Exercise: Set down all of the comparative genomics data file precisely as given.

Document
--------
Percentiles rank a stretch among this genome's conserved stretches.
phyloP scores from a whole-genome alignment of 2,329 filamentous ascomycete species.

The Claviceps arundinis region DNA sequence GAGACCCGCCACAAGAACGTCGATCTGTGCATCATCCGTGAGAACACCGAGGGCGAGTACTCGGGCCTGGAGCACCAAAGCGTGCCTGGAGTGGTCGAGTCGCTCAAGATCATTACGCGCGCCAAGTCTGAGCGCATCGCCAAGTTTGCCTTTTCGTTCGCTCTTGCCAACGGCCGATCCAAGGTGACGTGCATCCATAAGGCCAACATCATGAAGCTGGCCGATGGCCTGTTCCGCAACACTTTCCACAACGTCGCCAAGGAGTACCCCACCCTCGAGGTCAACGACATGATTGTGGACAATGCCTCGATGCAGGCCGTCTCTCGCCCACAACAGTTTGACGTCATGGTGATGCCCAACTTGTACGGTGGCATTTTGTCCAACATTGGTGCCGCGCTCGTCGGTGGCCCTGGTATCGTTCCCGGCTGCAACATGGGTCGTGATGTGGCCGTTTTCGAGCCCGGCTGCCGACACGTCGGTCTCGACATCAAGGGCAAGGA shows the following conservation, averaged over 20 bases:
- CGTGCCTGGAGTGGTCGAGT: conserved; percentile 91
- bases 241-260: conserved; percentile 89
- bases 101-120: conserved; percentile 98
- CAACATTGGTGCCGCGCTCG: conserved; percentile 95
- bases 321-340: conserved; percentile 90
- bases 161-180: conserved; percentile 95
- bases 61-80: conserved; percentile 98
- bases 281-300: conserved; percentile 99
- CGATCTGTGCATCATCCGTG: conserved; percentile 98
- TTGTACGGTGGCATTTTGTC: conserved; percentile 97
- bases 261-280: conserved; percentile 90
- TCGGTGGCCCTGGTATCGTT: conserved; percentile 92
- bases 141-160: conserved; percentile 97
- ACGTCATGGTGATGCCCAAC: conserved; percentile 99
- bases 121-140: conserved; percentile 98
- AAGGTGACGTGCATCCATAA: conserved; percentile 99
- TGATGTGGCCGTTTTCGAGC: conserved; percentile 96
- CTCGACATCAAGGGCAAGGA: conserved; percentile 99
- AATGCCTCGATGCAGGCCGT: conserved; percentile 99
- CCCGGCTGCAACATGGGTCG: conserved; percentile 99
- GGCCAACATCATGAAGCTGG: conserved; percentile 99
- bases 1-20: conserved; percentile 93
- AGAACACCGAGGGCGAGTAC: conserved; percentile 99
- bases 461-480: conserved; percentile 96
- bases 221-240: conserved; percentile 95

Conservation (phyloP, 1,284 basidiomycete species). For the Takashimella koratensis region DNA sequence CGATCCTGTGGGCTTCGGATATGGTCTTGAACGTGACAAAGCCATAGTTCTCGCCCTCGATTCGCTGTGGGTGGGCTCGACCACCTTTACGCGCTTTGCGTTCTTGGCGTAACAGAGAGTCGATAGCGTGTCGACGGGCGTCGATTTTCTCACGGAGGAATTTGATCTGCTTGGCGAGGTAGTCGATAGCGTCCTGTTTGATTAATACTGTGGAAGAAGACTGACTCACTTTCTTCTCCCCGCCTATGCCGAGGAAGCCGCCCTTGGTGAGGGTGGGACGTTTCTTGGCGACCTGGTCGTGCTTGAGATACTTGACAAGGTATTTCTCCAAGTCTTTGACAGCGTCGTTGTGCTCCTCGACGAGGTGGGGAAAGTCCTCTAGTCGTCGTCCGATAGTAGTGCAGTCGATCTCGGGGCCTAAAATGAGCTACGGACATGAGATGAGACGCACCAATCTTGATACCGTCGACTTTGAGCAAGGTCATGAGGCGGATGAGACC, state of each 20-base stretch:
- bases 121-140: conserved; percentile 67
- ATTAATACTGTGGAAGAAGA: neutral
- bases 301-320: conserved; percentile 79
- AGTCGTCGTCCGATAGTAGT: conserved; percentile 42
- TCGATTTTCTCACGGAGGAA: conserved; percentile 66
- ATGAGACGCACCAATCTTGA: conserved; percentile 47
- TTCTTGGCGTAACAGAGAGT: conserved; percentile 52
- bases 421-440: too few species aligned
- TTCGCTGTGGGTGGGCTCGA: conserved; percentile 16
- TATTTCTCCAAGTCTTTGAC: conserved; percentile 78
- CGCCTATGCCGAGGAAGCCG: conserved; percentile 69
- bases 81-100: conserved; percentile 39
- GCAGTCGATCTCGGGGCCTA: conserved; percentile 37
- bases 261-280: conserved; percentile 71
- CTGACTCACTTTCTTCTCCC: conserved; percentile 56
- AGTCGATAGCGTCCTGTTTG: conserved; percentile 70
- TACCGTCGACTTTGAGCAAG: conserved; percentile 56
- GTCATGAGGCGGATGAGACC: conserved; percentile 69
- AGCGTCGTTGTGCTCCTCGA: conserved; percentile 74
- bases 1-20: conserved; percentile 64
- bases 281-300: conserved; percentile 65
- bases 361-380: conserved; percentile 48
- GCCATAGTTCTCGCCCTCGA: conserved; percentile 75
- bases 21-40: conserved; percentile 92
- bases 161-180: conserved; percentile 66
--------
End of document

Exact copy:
Percentiles rank a stretch among this genome's conserved stretches.
phyloP scores from a whole-genome alignment of 2,329 filamentous ascomycete species.

The Claviceps arundinis region DNA sequence GAGACCCGCCACAAGAACGTCGATCTGTGCATCATCCGTGAGAACACCGAGGGCGAGTACTCGGGCCTGGAGCACCAAAGCGTGCCTGGAGTGGTCGAGTCGCTCAAGATCATTACGCGCGCCAAGTCTGAGCGCATCGCCAAGTTTGCCTTTTCGTTCGCTCTTGCCAACGGCCGATCCAAGGTGACGTGCATCCATAAGGCCAACATCATGAAGCTGGCCGATGGCCTGTTCCGCAACACTTTCCACAACGTCGCCAAGGAGTACCCCACCCTCGAGGTCAACGACATGATTGTGGACAATGCCTCGATGCAGGCCGTCTCTCGCCCACAACAGTTTGACGTCATGGTGATGCCCAACTTGTACGGTGGCATTTTGTCCAACATTGGTGCCGCGCTCGTCGGTGGCCCTGGTATCGTTCCCGGCTGCAACATGGGTCGTGATGTGGCCGTTTTCGAGCCCGGCTGCCGACACGTCGGTCTCGACATCAAGGGCAAGGA shows the following conservation, averaged over 20 bases:
- CGTGCCTGGAGTGGTCGAGT: conserved; percentile 91
- bases 241-260: conserved; percentile 89
- bases 101-120: conserved; percentile 98
- CAACATTGGTGCCGCGCTCG: conserved; percentile 95
- bases 321-340: conserved; percentile 90
- bases 161-180: conserved; percentile 95
- bases 61-80: conserved; percentile 98
- bases 281-300: conserved; percentile 99
- CGATCTGTGCATCATCCGTG: conserved; percentile 98
- TTGTACGGTGGCATTTTGTC: conserved; percentile 97
- bases 261-280: conserved; percentile 90
- TCGGTGGCCCTGGTATCGTT: conserved; percentile 92
- bases 141-160: conserved; percentile 97
- ACGTCATGGTGATGCCCAAC: conserved; percentile 99
- bases 121-140: conserved; percentile 98
- AAGGTGACGTGCATCCATAA: conserved; percentile 99
- TGATGTGGCCGTTTTCGAGC: conserved; percentile 96
- CTCGACATCAAGGGCAAGGA: conserved; percentile 99
- AATGCCTCGATGCAGGCCGT: conserved; percentile 99
- CCCGGCTGCAACATGGGTCG: conserved; percentile 99
- GGCCAACATCATGAAGCTGG: conserved; percentile 99
- bases 1-20: conserved; percentile 93
- AGAACACCGAGGGCGAGTAC: conserved; percentile 99
- bases 461-480: conserved; percentile 96
- bases 221-240: conserved; percentile 95

Conservation (phyloP, 1,284 basidiomycete species). For the Takashimella koratensis region DNA sequence CGATCCTGTGGGCTTCGGATATGGTCTTGAACGTGACAAAGCCATAGTTCTCGCCCTCGATTCGCTGTGGGTGGGCTCGACCACCTTTACGCGCTTTGCGTTCTTGGCGTAACAGAGAGTCGATAGCGTGTCGACGGGCGTCGATTTTCTCACGGAGGAATTTGATCTGCTTGGCGAGGTAGTCGATAGCGTCCTGTTTGATTAATACTGTGGAAGAAGACTGACTCACTTTCTTCTCCCCGCCTATGCCGAGGAAGCCGCCCTTGGTGAGGGTGGGACGTTTCTTGGCGACCTGGTCGTGCTTGAGATACTTGACAAGGTATTTCTCCAAGTCTTTGACAGCGTCGTTGTGCTCCTCGACGAGGTGGGGAAAGTCCTCTAGTCGTCGTCCGATAGTAGTGCAGTCGATCTCGGGGCCTAAAATGAGCTACGGACATGAGATGAGACGCACCAATCTTGATACCGTCGACTTTGAGCAAGGTCATGAGGCGGATGAGACC, state of each 20-base stretch:
- bases 121-140: conserved; percentile 67
- ATTAATACTGTGGAAGAAGA: neutral
- bases 301-320: conserved; percentile 79
- AGTCGTCGTCCGATAGTAGT: conserved; percentile 42
- TCGATTTTCTCACGGAGGAA: conserved; percentile 66
- ATGAGACGCACCAATCTTGA: conserved; percentile 47
- TTCTTGGCGTAACAGAGAGT: conserved; percentile 52
- bases 421-440: too few species aligned
- TTCGCTGTGGGTGGGCTCGA: conserved; percentile 16
- TATTTCTCCAAGTCTTTGAC: conserved; percentile 78
- CGCCTATGCCGAGGAAGCCG: conserved; percentile 69
- bases 81-100: conserved; percentile 39
- GCAGTCGATCTCGGGGCCTA: conserved; percentile 37
- bases 261-280: conserved; percentile 71
- CTGACTCACTTTCTTCTCCC: conserved; percentile 56
- AGTCGATAGCGTCCTGTTTG: conserved; percentile 70
- TACCGTCGACTTTGAGCAAG: conserved; percentile 56
- GTCATGAGGCGGATGAGACC: conserved; percentile 69
- AGCGTCGTTGTGCTCCTCGA: conserved; percentile 74
- bases 1-20: conserved; percentile 64
- bases 281-300: conserved; percentile 65
- bases 361-380: conserved; percentile 48
- GCCATAGTTCTCGCCCTCGA: conserved; percentile 75
- bases 21-40: conserved; percentile 92
- bases 161-180: conserved; percentile 66